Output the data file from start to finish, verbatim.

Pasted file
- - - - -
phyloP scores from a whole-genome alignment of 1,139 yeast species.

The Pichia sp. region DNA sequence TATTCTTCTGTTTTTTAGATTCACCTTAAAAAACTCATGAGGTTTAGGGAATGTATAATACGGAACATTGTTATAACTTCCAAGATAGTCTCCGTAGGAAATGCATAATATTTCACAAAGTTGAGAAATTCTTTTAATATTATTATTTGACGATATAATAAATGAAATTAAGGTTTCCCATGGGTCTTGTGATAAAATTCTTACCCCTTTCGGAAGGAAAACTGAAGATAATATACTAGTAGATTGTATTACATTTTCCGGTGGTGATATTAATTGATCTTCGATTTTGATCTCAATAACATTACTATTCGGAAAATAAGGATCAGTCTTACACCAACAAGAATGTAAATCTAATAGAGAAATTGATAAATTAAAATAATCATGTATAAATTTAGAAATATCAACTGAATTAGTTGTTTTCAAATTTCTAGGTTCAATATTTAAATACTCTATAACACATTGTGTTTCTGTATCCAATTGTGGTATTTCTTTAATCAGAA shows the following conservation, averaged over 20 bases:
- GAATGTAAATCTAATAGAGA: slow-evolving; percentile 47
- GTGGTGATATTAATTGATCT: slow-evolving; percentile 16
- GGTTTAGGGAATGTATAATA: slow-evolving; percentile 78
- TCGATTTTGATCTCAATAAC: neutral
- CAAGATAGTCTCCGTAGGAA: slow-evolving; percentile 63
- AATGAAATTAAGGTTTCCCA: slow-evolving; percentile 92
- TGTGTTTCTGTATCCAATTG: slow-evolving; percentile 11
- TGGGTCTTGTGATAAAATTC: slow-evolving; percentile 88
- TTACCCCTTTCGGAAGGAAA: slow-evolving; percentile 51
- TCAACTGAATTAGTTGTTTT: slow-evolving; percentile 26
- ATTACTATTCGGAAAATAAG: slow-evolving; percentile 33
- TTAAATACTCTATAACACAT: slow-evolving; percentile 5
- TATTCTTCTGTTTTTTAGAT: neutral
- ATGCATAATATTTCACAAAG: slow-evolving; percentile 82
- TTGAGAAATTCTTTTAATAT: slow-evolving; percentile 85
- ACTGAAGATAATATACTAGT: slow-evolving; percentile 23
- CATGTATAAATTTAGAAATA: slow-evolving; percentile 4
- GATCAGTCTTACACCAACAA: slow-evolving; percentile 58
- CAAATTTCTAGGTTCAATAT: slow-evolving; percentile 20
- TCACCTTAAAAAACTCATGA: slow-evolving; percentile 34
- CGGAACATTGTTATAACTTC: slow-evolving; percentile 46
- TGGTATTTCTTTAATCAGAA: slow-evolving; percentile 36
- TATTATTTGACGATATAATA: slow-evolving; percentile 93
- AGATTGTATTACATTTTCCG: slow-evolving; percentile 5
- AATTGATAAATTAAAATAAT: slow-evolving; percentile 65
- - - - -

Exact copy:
phyloP scores from a whole-genome alignment of 1,139 yeast species.

The Pichia sp. region DNA sequence TATTCTTCTGTTTTTTAGATTCACCTTAAAAAACTCATGAGGTTTAGGGAATGTATAATACGGAACATTGTTATAACTTCCAAGATAGTCTCCGTAGGAAATGCATAATATTTCACAAAGTTGAGAAATTCTTTTAATATTATTATTTGACGATATAATAAATGAAATTAAGGTTTCCCATGGGTCTTGTGATAAAATTCTTACCCCTTTCGGAAGGAAAACTGAAGATAATATACTAGTAGATTGTATTACATTTTCCGGTGGTGATATTAATTGATCTTCGATTTTGATCTCAATAACATTACTATTCGGAAAATAAGGATCAGTCTTACACCAACAAGAATGTAAATCTAATAGAGAAATTGATAAATTAAAATAATCATGTATAAATTTAGAAATATCAACTGAATTAGTTGTTTTCAAATTTCTAGGTTCAATATTTAAATACTCTATAACACATTGTGTTTCTGTATCCAATTGTGGTATTTCTTTAATCAGAA shows the following conservation, averaged over 20 bases:
- GAATGTAAATCTAATAGAGA: slow-evolving; percentile 47
- GTGGTGATATTAATTGATCT: slow-evolving; percentile 16
- GGTTTAGGGAATGTATAATA: slow-evolving; percentile 78
- TCGATTTTGATCTCAATAAC: neutral
- CAAGATAGTCTCCGTAGGAA: slow-evolving; percentile 63
- AATGAAATTAAGGTTTCCCA: slow-evolving; percentile 92
- TGTGTTTCTGTATCCAATTG: slow-evolving; percentile 11
- TGGGTCTTGTGATAAAATTC: slow-evolving; percentile 88
- TTACCCCTTTCGGAAGGAAA: slow-evolving; percentile 51
- TCAACTGAATTAGTTGTTTT: slow-evolving; percentile 26
- ATTACTATTCGGAAAATAAG: slow-evolving; percentile 33
- TTAAATACTCTATAACACAT: slow-evolving; percentile 5
- TATTCTTCTGTTTTTTAGAT: neutral
- ATGCATAATATTTCACAAAG: slow-evolving; percentile 82
- TTGAGAAATTCTTTTAATAT: slow-evolving; percentile 85
- ACTGAAGATAATATACTAGT: slow-evolving; percentile 23
- CATGTATAAATTTAGAAATA: slow-evolving; percentile 4
- GATCAGTCTTACACCAACAA: slow-evolving; percentile 58
- CAAATTTCTAGGTTCAATAT: slow-evolving; percentile 20
- TCACCTTAAAAAACTCATGA: slow-evolving; percentile 34
- CGGAACATTGTTATAACTTC: slow-evolving; percentile 46
- TGGTATTTCTTTAATCAGAA: slow-evolving; percentile 36
- TATTATTTGACGATATAATA: slow-evolving; percentile 93
- AGATTGTATTACATTTTCCG: slow-evolving; percentile 5
- AATTGATAAATTAAAATAAT: slow-evolving; percentile 65